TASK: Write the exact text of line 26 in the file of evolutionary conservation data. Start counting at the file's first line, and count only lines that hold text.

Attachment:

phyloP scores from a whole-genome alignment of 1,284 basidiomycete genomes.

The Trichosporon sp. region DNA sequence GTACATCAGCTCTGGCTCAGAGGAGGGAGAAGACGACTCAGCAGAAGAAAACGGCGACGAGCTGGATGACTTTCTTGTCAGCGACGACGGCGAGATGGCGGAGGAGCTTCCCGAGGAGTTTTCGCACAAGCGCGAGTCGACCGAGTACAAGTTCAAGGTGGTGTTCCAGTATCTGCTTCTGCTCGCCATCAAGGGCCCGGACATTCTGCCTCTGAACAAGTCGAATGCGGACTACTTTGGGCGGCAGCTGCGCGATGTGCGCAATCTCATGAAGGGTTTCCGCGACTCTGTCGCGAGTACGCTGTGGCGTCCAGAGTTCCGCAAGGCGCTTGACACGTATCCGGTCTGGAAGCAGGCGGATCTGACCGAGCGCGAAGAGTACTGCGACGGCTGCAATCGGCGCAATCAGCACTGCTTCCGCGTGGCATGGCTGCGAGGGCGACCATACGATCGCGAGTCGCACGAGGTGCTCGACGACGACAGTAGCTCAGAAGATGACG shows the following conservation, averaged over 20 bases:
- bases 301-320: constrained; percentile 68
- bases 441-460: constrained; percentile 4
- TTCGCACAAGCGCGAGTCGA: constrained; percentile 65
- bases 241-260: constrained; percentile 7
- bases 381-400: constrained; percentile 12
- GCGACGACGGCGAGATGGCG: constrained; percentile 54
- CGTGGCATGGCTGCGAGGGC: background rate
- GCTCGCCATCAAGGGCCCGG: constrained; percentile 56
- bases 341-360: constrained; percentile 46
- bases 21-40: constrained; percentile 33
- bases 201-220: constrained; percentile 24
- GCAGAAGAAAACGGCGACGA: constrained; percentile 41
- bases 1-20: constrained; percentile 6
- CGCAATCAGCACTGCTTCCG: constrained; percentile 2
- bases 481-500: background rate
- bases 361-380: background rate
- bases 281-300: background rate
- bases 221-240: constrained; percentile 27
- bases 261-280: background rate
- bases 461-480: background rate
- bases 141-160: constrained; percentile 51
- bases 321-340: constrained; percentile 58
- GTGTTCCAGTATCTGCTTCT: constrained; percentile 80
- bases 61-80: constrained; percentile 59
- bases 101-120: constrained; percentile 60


- bases 61-80: constrained; percentile 59